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18 new Habitat homes draw Reid Park nods of approval

Habitat for Humanity's plan to build 18 new homes in communities along West Boulevard in coming months is getting nods of approval, for two reasons.

For one, families that otherwise might never qualify to own a home are able to do so. And in Reid Park, new homes going up on vacant lots are a symbol of change for many residents.

“If you look at the demographics for Reid Park, we've got a lot of rental properties,” said Harriette Mahoney, president of the Reid Park Neighborhood Association. “We want to try to even out that ratio of owners to renters. So we're looking at this as a big plus.”

Habitat for Humanity of Charlotte is celebrating its 25th anniversary and has set a goal of serving 25 families during its Building on Faith celebration.

Besides building 18 new homes, Habitat expects to make repairs to seven existing homes. The repairs can forestall the city from condemning a home and displacing the residents, said Jessica Gibson, a Habitat spokesperson.

The anniversary celebration kicks off Sept. 27 with a weeklong building blitz. Construction is scheduled to wrap up in November.

Habitat plans to build most of the new homes in Reid Park and Wingate.

To qualify, families must meet income requirements and commit to giving 250 hours of work toward Habitat home-building projects. They also must have limited debt.

John Tate is leading a group of 10 churches from all over that city that have returned for a 10th year and plan to build two houses in Wingate.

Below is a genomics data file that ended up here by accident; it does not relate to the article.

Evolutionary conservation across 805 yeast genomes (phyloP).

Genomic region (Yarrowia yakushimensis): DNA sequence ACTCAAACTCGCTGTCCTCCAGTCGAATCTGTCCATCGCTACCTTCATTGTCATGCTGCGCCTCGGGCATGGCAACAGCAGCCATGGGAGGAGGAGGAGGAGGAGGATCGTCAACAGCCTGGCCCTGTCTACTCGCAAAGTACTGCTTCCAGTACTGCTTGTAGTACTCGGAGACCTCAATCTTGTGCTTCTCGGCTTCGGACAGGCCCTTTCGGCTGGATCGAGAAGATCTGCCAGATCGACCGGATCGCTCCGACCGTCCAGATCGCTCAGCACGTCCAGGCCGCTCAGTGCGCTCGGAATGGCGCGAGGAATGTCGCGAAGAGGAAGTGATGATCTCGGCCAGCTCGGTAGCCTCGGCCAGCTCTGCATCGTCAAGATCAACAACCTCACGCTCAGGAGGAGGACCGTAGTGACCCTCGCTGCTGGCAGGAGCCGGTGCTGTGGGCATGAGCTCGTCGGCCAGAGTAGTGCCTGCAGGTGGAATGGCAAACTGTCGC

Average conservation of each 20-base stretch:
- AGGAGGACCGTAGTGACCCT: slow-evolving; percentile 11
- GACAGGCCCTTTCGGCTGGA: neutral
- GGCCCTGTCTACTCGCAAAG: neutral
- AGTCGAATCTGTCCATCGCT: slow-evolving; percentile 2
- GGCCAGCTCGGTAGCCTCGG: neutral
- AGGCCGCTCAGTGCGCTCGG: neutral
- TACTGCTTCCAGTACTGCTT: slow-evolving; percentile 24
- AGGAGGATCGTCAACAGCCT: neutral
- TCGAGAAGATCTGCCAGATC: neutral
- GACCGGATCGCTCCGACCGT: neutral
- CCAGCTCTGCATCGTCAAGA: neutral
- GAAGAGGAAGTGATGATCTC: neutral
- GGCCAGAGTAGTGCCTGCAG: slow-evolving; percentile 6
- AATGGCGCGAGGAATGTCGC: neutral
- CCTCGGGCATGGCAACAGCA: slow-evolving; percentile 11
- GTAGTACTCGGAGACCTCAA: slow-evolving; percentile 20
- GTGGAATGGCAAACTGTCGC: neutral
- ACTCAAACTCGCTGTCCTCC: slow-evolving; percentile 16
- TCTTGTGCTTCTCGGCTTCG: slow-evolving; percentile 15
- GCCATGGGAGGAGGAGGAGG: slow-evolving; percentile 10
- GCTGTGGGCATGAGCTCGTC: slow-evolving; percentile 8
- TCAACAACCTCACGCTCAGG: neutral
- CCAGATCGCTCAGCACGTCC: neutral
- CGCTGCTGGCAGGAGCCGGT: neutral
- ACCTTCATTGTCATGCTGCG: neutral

Tate was noticeably moved as he shared details about the immigrant families he expects will occupy the homes.

Both families lived lives of subsistence in Vietnam. It took years for the couple that Habitat identifies as Thot A and his wife Byiu Y, a farming family, to get clearance to come to the United States.

The family, which today includes four children and a grandchild, arrived in Charlotte with virtually nothing.

Thot A, 56, is disabled from back and hip injuries. He fought with American soldiers in Vietnam and spent three years as a prisoner of the North Vietnamese, representatives at Habitat said.

The couple's 23-year-old son, Thai, took over as head of the household when he was 10.

The second couple is Set Nie and Hmec “Maggie” Eban. The couple have a 4-year-old daughter and an 8-month-old son.

Nie fled Vietnam to escape violent attacks on Christians, he said. He lived in the jungles of Cambodia for three months.

United Nations representatives found him in a Cambodian jail and helped him seek refuge in the U.S. in 2001.

“What's intriguing about both of these families is what they went through to get to the United States,” Tate said. “You talk about fulfillment of a dream and the promise of America. This is what it's all about.”